Sharing Books and Authors, with an emphasis on Mysteries.
Saturday, October 09, 2010
Louise Penny at the Poisoned Pen
The Poisoned Pen Bookstore kicked off Louise Penny's appearance there with champagne for everyone. Penny had just learned that Bury Your Dead, her latest book is on Sunday's New York Times extended Bestseller List. She told us she was two and a half weeks into a two month book tour, and it was hard to know what to pack. She said she brought her long underwear, but at least she didn't have to wear it that night in Arizona. She thanked the audience for showing up to see her, saying we were the reason Bury Your Dead cracked the Bestseller List. And, we all toasted Louise and her book.
Louise said she would do a short chat with a couple readings from the book before taking questions. She set the scene, saying in this book, Gamache is recovering from a catastrophic event. As the story progresses, the reader has insight into his struggling, to see why he is suffering from grief and guilt. And, he goes to Quebec City to recover, which gave Penny the perfect opportunity to set one of the books there.
Three Pines, an idyllic village, is the usual setting for the books. But, early on, Penny knew the village couldn't sustain the murder rate, or she would have difficulty describing it as idyllic. She said she can't believe those people who live there haven't learned to lock their doors. They deserve what they get if they don't lock them. But, she needs to give Three Pines time to repopulate, so she's setting every other book elsewhere.
When she wrote The Brutal Telling, Penny knew she was going to do a follow-up. There's a strong character development plot in the books, although any of them can be read as standalones. In Bury Your Dead, Gamache is on leave, recovering, staying with his mentor. He has also found a place of peace and recovery in a library. Louise said a library or bookstore is where she'd go to feel better. She always feels safe in a library or bookstore. The library in this book actually exists.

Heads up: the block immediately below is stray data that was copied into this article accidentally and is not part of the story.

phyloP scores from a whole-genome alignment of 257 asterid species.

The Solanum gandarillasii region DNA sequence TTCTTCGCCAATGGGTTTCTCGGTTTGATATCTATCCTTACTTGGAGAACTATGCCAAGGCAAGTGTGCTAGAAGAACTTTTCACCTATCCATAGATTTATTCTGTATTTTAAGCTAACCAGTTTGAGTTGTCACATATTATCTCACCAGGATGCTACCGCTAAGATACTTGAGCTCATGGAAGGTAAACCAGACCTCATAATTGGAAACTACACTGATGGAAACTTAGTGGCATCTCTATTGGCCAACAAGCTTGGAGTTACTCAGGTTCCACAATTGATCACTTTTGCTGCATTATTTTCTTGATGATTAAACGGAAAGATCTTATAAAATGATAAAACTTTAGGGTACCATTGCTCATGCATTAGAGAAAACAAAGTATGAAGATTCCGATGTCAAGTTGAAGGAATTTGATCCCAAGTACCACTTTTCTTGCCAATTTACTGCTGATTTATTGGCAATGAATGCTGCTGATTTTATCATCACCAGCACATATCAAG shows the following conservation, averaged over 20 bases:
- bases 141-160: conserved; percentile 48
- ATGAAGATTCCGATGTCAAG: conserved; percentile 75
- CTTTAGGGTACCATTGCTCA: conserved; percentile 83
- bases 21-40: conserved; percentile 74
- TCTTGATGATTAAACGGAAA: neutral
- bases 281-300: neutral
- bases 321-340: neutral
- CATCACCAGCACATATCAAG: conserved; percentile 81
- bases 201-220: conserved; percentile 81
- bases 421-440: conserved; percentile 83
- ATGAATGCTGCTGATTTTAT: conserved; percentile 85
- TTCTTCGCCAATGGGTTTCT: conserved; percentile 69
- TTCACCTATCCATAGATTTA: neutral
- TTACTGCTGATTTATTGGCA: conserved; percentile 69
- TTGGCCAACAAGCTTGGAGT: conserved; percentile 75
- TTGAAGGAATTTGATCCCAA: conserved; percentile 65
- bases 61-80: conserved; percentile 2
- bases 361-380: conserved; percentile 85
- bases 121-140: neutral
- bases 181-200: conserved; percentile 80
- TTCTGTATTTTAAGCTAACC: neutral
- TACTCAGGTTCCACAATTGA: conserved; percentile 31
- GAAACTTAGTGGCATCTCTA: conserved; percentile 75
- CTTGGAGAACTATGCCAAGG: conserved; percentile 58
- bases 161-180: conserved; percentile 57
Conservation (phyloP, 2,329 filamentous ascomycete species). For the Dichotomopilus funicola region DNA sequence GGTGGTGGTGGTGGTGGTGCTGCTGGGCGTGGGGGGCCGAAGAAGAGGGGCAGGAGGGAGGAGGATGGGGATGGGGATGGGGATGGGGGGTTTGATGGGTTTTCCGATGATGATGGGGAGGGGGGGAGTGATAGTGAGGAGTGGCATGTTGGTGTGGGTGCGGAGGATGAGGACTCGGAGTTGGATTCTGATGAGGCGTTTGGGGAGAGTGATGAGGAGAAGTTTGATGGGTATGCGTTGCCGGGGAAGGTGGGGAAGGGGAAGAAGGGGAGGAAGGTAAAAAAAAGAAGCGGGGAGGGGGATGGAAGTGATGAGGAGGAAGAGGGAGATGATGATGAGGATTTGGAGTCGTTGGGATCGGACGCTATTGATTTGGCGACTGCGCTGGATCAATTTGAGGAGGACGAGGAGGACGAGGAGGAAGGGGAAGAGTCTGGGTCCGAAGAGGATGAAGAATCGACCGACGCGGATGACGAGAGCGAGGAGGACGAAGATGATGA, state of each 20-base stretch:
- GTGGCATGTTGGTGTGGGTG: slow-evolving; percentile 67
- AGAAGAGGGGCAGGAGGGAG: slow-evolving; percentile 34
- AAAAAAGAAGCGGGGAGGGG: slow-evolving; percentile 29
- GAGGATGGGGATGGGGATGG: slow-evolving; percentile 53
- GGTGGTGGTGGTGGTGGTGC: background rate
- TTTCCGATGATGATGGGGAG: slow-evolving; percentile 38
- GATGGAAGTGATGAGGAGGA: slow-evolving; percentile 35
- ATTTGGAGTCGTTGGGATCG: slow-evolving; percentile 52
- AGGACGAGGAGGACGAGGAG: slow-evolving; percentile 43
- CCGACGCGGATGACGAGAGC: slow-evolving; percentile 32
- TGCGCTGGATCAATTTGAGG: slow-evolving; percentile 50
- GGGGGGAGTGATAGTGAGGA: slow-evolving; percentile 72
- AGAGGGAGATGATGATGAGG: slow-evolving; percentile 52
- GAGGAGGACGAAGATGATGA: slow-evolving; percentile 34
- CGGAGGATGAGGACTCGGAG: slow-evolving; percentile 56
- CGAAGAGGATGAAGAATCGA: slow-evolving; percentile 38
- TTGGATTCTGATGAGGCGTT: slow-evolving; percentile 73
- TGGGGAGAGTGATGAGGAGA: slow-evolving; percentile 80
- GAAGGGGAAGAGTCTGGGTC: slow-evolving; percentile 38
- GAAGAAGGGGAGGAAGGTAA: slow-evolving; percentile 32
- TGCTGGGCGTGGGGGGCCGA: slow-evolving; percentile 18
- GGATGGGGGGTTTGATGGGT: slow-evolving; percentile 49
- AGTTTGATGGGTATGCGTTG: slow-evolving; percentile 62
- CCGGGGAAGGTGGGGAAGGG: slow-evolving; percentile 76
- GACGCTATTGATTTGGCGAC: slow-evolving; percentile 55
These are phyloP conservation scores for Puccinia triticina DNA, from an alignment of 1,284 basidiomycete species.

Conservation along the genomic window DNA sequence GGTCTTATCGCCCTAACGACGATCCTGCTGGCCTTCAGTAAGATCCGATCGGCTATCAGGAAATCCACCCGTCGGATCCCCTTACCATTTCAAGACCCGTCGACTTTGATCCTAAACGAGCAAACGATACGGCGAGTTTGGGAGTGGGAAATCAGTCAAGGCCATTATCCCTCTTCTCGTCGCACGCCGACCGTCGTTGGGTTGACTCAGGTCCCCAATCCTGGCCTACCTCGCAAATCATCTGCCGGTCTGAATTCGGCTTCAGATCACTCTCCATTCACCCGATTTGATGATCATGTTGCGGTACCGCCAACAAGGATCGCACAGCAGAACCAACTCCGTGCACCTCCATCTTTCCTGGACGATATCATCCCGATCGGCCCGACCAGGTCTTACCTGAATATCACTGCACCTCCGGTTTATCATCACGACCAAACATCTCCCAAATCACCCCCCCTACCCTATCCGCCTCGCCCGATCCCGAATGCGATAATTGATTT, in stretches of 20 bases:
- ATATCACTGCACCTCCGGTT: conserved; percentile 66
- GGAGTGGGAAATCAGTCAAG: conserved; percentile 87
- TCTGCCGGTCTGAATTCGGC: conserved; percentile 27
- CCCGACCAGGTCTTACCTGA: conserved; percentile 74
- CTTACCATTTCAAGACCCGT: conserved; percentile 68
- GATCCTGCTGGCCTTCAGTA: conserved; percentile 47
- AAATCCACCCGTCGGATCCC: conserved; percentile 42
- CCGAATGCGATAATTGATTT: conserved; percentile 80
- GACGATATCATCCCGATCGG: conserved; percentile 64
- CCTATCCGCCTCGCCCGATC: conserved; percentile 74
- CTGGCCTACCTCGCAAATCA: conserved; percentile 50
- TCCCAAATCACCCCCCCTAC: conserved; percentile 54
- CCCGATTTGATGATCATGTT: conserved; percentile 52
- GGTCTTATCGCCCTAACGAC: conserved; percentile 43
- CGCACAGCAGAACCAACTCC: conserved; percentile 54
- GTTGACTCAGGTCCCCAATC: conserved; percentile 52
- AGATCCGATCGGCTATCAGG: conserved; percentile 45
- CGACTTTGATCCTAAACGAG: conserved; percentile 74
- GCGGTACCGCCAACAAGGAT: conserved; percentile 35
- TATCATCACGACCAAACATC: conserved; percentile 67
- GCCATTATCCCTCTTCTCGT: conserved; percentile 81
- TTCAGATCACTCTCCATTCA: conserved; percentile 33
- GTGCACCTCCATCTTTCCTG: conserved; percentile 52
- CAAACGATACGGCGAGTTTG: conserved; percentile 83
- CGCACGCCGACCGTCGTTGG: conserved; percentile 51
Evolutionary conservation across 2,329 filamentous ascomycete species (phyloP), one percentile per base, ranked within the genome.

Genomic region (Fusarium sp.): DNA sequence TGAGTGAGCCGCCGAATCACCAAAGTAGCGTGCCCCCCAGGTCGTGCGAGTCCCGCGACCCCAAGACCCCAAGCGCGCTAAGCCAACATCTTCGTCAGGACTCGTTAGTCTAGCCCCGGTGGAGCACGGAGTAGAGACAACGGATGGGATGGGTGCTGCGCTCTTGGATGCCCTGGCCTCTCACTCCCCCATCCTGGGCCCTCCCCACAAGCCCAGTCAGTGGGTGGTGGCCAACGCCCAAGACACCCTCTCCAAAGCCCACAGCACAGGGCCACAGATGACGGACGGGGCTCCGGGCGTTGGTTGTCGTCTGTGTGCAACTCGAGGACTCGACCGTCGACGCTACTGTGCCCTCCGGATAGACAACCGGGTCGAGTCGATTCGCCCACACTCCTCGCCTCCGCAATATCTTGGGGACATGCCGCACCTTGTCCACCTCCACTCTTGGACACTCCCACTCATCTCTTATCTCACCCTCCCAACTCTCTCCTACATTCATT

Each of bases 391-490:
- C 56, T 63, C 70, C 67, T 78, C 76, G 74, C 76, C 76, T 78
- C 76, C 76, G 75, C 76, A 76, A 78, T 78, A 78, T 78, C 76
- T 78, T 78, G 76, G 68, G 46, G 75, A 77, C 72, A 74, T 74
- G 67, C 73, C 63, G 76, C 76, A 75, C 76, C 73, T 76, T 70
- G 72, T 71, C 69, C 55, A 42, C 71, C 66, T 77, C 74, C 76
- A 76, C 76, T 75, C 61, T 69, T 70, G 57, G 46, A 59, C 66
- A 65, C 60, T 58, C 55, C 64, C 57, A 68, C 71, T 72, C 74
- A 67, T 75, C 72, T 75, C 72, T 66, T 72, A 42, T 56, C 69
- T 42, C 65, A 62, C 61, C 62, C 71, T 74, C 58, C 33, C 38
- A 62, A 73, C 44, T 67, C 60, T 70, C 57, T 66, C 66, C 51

Bury Your Dead is set in Quebec City, a walled city. It's the only fortress city still standing in North America. It's 400 years old. Penny said she finds the city beautiful all the time, but particularly in winter. Then there are lights in the windows, you can see the people in the windows, and the city is lit with Christmas lights. This story is set at Carnival time.
The library is a bastion of the Anglo community in Quebec. The Literary and Historical Society is where Gamache goes to do research. He is a student of history. He's researching the Battle of the Plains of Abraham. That was the decisive battle of the Seven Years' War. Quebec City was the strategic city. Whoever holds the city controls the country. The English won the battle, and the war. One of the greatest mysteries of Canadian history is why, when the battle went on, the aide-de-camp of the French general didn't come to his aid. He hesitated, and the French lost. The aide-de-camp, Bougainville, went on to explore and map parts of the Americas, and the bougainvillea plant is named after him. Gamache is investigating why Bougainville hesitated.